Rewarding the quantity of peer review could harm biomedical research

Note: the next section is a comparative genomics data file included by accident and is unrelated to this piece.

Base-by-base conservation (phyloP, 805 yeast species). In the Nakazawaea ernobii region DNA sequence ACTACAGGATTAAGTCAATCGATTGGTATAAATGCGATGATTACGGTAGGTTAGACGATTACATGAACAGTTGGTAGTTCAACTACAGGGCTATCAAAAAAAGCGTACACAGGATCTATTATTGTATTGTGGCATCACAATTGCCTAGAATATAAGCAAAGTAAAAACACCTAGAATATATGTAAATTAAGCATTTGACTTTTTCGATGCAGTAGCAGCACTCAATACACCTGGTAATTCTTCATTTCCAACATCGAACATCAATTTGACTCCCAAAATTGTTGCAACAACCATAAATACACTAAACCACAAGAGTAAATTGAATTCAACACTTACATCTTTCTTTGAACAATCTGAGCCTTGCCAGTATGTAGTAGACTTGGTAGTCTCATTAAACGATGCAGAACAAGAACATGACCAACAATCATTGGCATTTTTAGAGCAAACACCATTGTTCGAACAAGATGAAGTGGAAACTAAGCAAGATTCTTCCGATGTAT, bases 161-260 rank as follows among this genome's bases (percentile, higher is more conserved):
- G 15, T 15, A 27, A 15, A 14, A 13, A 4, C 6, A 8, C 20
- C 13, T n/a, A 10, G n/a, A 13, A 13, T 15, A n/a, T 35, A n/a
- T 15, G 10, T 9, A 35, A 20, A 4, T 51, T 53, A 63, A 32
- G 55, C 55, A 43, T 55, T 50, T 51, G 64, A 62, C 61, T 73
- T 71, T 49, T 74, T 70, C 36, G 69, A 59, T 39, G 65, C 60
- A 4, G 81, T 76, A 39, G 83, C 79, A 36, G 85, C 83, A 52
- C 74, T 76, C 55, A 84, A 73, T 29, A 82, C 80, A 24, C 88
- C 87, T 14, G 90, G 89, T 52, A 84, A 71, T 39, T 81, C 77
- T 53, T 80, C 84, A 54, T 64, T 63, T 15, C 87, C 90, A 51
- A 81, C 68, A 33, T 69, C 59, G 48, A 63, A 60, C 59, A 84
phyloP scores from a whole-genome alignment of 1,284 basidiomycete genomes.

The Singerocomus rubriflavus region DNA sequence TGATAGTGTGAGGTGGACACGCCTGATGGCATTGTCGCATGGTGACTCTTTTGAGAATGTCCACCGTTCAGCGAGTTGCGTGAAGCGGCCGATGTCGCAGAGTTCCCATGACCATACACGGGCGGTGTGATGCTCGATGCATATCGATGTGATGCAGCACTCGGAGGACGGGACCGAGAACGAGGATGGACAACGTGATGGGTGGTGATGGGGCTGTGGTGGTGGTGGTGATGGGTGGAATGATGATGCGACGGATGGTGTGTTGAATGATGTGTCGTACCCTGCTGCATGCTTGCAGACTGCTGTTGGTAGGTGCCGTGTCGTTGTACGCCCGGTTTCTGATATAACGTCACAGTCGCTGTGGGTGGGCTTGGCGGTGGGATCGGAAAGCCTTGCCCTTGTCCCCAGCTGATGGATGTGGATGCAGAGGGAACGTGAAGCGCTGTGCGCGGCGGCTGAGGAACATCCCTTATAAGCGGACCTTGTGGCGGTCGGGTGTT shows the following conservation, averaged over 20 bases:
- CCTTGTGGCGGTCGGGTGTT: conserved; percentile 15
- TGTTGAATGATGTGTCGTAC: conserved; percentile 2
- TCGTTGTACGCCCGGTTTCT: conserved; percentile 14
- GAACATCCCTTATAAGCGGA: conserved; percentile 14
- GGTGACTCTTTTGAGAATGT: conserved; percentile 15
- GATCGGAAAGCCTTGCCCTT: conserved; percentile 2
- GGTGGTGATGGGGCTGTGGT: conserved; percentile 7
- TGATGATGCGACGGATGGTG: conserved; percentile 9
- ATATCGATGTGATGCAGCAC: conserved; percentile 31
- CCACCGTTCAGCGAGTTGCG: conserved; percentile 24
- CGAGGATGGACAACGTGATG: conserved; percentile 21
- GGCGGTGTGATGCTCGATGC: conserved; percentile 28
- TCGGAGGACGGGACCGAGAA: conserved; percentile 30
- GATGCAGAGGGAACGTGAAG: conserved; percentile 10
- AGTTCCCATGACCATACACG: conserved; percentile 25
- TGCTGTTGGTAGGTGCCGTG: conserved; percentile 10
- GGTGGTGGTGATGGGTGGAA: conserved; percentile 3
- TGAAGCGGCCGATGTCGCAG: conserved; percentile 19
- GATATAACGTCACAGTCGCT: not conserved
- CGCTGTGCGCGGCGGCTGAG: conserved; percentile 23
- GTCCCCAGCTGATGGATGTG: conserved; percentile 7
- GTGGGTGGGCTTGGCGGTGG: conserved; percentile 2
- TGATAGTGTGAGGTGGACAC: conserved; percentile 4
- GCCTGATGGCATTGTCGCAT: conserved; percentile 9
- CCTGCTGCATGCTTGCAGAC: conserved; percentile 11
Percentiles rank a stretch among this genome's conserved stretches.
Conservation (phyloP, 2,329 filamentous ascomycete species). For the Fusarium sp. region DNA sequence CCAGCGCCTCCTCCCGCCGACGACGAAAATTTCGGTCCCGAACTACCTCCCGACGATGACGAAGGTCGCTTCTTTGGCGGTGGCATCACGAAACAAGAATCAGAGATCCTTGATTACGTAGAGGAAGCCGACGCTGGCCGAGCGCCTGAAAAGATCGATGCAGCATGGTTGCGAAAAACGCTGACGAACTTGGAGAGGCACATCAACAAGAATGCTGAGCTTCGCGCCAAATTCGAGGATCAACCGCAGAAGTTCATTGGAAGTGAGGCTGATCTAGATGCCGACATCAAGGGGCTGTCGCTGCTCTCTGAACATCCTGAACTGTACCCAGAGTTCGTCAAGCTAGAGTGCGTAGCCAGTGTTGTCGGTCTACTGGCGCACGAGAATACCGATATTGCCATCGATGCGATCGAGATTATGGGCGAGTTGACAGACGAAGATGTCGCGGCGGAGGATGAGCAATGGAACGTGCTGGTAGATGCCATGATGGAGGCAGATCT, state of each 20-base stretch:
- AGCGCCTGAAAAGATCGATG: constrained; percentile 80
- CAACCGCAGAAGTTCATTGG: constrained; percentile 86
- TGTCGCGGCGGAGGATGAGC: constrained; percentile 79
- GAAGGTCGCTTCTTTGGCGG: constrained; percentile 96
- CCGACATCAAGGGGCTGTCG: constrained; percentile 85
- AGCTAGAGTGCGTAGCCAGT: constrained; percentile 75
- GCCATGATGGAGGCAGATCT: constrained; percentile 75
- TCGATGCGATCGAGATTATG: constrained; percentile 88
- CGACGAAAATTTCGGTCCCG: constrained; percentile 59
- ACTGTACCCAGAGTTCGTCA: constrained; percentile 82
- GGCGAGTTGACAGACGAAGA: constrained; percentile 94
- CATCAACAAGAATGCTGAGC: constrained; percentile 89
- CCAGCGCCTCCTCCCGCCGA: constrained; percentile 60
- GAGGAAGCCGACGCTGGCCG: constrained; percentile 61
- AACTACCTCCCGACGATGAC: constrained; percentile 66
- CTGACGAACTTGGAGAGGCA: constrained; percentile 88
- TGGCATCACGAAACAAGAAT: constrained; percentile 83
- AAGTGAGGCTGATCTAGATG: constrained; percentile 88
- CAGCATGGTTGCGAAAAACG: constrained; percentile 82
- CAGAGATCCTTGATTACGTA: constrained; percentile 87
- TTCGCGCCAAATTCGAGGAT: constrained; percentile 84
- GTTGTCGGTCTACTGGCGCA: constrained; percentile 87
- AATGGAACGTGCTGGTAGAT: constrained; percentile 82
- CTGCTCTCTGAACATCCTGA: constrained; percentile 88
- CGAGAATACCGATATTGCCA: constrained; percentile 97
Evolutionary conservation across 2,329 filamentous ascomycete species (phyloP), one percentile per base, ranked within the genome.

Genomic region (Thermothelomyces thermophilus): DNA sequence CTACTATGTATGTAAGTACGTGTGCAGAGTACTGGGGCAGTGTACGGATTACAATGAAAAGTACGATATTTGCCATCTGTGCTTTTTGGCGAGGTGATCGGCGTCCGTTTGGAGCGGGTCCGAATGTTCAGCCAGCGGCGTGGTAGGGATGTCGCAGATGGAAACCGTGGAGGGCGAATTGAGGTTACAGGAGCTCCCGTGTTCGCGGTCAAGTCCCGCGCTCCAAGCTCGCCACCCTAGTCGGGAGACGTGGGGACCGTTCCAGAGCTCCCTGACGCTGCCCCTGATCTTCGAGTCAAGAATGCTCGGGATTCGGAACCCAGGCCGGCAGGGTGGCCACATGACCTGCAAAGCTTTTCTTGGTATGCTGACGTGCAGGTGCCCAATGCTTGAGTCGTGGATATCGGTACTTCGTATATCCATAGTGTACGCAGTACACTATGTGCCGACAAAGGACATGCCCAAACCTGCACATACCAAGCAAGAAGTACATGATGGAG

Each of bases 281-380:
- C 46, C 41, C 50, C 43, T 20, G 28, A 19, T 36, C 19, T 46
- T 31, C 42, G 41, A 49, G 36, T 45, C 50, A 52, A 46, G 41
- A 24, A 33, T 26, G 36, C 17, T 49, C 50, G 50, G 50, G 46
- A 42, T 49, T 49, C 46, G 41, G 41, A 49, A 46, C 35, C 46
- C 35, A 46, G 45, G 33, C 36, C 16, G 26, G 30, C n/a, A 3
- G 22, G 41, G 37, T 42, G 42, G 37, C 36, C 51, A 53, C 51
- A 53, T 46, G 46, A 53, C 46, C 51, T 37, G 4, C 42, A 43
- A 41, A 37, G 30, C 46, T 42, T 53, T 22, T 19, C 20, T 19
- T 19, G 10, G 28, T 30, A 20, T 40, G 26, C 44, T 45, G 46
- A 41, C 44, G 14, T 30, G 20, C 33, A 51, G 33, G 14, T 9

: Voluntary peer review is generally provided by researchers as a duty or service to their disciplines. They commit their expertise, knowledge and time freely without expecting rewards or compensation. Peer review can be perceived as a reciprocal mission that aims to safeguard the quality of publications by helping authors improve their manuscripts. While voluntary peer review adds value to research, rewarding the quantity or the volume of peer review is likely to lure academics into providing poor quality peer review. Consequently, the quantity of peer review may increase, but at the expense of quality, which may lead to unintended consequences and might negatively affect the quality of biomedical publications. This paper aims to present evidence that while voluntary peer review may aid researchers, pressurized peer review may create a perverse incentive that negatively affects the integrity of the biomedical research record. We closely examine one of the proposed models for rewarding peer review based on the quantity of peer review reports. This article also argues that peer review should remain a voluntary mission, and should not be prompted by the need to attain tenure or promotion.
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